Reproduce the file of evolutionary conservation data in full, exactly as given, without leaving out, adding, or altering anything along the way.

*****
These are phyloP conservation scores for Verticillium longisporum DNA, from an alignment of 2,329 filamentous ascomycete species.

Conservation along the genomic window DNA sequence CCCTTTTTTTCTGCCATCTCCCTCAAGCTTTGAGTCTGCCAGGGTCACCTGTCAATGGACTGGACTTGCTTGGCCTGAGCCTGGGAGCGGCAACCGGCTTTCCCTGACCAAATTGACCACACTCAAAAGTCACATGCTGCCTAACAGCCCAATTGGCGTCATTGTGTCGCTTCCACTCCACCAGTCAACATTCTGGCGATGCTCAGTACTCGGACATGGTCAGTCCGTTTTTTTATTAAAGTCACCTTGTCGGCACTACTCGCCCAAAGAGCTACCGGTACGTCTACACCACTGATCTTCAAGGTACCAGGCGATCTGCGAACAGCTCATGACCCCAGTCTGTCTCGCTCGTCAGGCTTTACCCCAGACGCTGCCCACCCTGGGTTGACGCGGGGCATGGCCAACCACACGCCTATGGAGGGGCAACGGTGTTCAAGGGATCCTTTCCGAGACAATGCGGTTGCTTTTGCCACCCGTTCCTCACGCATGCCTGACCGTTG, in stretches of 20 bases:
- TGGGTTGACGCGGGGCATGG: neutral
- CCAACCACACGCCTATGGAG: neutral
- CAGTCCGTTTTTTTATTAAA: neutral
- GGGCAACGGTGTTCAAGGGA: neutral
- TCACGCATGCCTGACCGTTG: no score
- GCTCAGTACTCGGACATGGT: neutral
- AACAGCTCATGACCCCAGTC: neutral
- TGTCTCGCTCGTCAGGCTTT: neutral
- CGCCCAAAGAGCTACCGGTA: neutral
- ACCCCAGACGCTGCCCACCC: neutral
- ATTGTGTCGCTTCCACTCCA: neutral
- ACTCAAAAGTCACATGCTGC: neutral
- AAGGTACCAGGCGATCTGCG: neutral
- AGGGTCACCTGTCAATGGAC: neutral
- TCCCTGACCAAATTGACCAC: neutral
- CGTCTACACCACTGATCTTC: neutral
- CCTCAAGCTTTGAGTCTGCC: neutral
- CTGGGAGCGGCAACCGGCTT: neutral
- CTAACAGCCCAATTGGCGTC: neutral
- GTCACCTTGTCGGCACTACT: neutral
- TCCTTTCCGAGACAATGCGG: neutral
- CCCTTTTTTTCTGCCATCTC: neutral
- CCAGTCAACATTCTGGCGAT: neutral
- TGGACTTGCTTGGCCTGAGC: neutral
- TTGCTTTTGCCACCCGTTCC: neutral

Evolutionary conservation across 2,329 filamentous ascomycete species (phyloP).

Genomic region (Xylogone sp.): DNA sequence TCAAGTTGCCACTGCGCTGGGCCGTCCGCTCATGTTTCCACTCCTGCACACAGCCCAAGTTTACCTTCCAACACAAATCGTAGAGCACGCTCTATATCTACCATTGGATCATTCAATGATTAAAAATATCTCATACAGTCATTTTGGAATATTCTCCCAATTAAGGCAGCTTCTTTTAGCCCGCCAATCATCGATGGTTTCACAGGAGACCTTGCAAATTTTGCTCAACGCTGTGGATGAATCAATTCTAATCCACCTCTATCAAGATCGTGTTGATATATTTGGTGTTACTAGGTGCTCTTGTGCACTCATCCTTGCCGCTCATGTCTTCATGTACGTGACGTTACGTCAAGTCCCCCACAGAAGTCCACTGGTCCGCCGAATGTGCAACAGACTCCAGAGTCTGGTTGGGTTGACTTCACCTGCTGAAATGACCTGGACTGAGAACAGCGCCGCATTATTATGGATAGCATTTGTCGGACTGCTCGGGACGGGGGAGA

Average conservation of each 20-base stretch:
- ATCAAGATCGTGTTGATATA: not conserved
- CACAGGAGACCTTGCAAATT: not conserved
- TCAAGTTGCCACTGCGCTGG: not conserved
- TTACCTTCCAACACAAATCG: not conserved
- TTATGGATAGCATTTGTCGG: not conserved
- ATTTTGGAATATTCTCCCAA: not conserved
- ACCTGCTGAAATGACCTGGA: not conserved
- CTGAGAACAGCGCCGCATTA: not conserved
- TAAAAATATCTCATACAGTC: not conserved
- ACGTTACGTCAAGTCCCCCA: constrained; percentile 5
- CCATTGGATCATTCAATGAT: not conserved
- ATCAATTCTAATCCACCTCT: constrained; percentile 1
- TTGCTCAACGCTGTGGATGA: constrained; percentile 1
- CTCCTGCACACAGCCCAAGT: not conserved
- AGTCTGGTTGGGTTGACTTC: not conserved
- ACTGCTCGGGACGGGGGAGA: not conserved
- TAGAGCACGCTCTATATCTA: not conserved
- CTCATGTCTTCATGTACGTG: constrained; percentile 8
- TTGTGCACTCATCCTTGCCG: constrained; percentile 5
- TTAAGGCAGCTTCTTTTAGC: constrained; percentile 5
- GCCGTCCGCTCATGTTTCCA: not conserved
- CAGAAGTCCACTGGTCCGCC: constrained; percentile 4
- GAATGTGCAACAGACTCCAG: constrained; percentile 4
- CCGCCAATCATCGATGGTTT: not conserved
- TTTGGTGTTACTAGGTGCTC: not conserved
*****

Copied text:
These are phyloP conservation scores for Verticillium longisporum DNA, from an alignment of 2,329 filamentous ascomycete species.

Conservation along the genomic window DNA sequence CCCTTTTTTTCTGCCATCTCCCTCAAGCTTTGAGTCTGCCAGGGTCACCTGTCAATGGACTGGACTTGCTTGGCCTGAGCCTGGGAGCGGCAACCGGCTTTCCCTGACCAAATTGACCACACTCAAAAGTCACATGCTGCCTAACAGCCCAATTGGCGTCATTGTGTCGCTTCCACTCCACCAGTCAACATTCTGGCGATGCTCAGTACTCGGACATGGTCAGTCCGTTTTTTTATTAAAGTCACCTTGTCGGCACTACTCGCCCAAAGAGCTACCGGTACGTCTACACCACTGATCTTCAAGGTACCAGGCGATCTGCGAACAGCTCATGACCCCAGTCTGTCTCGCTCGTCAGGCTTTACCCCAGACGCTGCCCACCCTGGGTTGACGCGGGGCATGGCCAACCACACGCCTATGGAGGGGCAACGGTGTTCAAGGGATCCTTTCCGAGACAATGCGGTTGCTTTTGCCACCCGTTCCTCACGCATGCCTGACCGTTG, in stretches of 20 bases:
- TGGGTTGACGCGGGGCATGG: neutral
- CCAACCACACGCCTATGGAG: neutral
- CAGTCCGTTTTTTTATTAAA: neutral
- GGGCAACGGTGTTCAAGGGA: neutral
- TCACGCATGCCTGACCGTTG: no score
- GCTCAGTACTCGGACATGGT: neutral
- AACAGCTCATGACCCCAGTC: neutral
- TGTCTCGCTCGTCAGGCTTT: neutral
- CGCCCAAAGAGCTACCGGTA: neutral
- ACCCCAGACGCTGCCCACCC: neutral
- ATTGTGTCGCTTCCACTCCA: neutral
- ACTCAAAAGTCACATGCTGC: neutral
- AAGGTACCAGGCGATCTGCG: neutral
- AGGGTCACCTGTCAATGGAC: neutral
- TCCCTGACCAAATTGACCAC: neutral
- CGTCTACACCACTGATCTTC: neutral
- CCTCAAGCTTTGAGTCTGCC: neutral
- CTGGGAGCGGCAACCGGCTT: neutral
- CTAACAGCCCAATTGGCGTC: neutral
- GTCACCTTGTCGGCACTACT: neutral
- TCCTTTCCGAGACAATGCGG: neutral
- CCCTTTTTTTCTGCCATCTC: neutral
- CCAGTCAACATTCTGGCGAT: neutral
- TGGACTTGCTTGGCCTGAGC: neutral
- TTGCTTTTGCCACCCGTTCC: neutral

Evolutionary conservation across 2,329 filamentous ascomycete species (phyloP).

Genomic region (Xylogone sp.): DNA sequence TCAAGTTGCCACTGCGCTGGGCCGTCCGCTCATGTTTCCACTCCTGCACACAGCCCAAGTTTACCTTCCAACACAAATCGTAGAGCACGCTCTATATCTACCATTGGATCATTCAATGATTAAAAATATCTCATACAGTCATTTTGGAATATTCTCCCAATTAAGGCAGCTTCTTTTAGCCCGCCAATCATCGATGGTTTCACAGGAGACCTTGCAAATTTTGCTCAACGCTGTGGATGAATCAATTCTAATCCACCTCTATCAAGATCGTGTTGATATATTTGGTGTTACTAGGTGCTCTTGTGCACTCATCCTTGCCGCTCATGTCTTCATGTACGTGACGTTACGTCAAGTCCCCCACAGAAGTCCACTGGTCCGCCGAATGTGCAACAGACTCCAGAGTCTGGTTGGGTTGACTTCACCTGCTGAAATGACCTGGACTGAGAACAGCGCCGCATTATTATGGATAGCATTTGTCGGACTGCTCGGGACGGGGGAGA

Average conservation of each 20-base stretch:
- ATCAAGATCGTGTTGATATA: not conserved
- CACAGGAGACCTTGCAAATT: not conserved
- TCAAGTTGCCACTGCGCTGG: not conserved
- TTACCTTCCAACACAAATCG: not conserved
- TTATGGATAGCATTTGTCGG: not conserved
- ATTTTGGAATATTCTCCCAA: not conserved
- ACCTGCTGAAATGACCTGGA: not conserved
- CTGAGAACAGCGCCGCATTA: not conserved
- TAAAAATATCTCATACAGTC: not conserved
- ACGTTACGTCAAGTCCCCCA: constrained; percentile 5
- CCATTGGATCATTCAATGAT: not conserved
- ATCAATTCTAATCCACCTCT: constrained; percentile 1
- TTGCTCAACGCTGTGGATGA: constrained; percentile 1
- CTCCTGCACACAGCCCAAGT: not conserved
- AGTCTGGTTGGGTTGACTTC: not conserved
- ACTGCTCGGGACGGGGGAGA: not conserved
- TAGAGCACGCTCTATATCTA: not conserved
- CTCATGTCTTCATGTACGTG: constrained; percentile 8
- TTGTGCACTCATCCTTGCCG: constrained; percentile 5
- TTAAGGCAGCTTCTTTTAGC: constrained; percentile 5
- GCCGTCCGCTCATGTTTCCA: not conserved
- CAGAAGTCCACTGGTCCGCC: constrained; percentile 4
- GAATGTGCAACAGACTCCAG: constrained; percentile 4
- CCGCCAATCATCGATGGTTT: not conserved
- TTTGGTGTTACTAGGTGCTC: not conserved